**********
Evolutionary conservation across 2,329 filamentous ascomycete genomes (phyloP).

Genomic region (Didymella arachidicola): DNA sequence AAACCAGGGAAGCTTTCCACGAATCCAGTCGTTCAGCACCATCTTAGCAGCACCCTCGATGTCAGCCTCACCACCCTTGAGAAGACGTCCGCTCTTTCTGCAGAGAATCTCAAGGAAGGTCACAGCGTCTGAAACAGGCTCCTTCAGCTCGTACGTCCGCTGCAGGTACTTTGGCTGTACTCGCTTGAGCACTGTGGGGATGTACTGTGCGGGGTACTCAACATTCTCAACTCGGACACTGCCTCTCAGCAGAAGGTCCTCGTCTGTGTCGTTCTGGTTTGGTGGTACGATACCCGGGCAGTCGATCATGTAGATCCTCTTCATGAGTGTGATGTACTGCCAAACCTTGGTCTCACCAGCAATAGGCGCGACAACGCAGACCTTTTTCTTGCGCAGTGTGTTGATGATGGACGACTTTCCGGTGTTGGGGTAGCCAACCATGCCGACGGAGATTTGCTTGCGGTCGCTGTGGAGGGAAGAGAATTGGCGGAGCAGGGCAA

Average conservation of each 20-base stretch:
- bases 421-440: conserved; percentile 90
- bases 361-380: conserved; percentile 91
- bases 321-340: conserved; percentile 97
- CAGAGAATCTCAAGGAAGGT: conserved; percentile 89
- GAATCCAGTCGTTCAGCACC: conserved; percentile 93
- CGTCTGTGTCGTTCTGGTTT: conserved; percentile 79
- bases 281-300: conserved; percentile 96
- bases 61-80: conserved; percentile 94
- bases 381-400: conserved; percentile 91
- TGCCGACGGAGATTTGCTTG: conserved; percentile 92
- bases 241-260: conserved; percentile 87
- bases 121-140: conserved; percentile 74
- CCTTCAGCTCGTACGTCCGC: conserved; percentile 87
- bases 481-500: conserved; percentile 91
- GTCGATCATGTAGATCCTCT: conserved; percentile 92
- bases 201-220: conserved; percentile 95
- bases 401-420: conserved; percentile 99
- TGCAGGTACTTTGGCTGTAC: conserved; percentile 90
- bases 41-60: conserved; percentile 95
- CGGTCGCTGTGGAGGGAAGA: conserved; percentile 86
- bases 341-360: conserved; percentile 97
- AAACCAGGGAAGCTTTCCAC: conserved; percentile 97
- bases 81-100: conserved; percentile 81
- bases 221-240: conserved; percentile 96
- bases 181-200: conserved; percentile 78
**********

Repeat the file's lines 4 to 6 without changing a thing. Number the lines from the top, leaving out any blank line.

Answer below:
- bases 421-440: conserved; percentile 90
- bases 361-380: conserved; percentile 91
- bases 321-340: conserved; percentile 97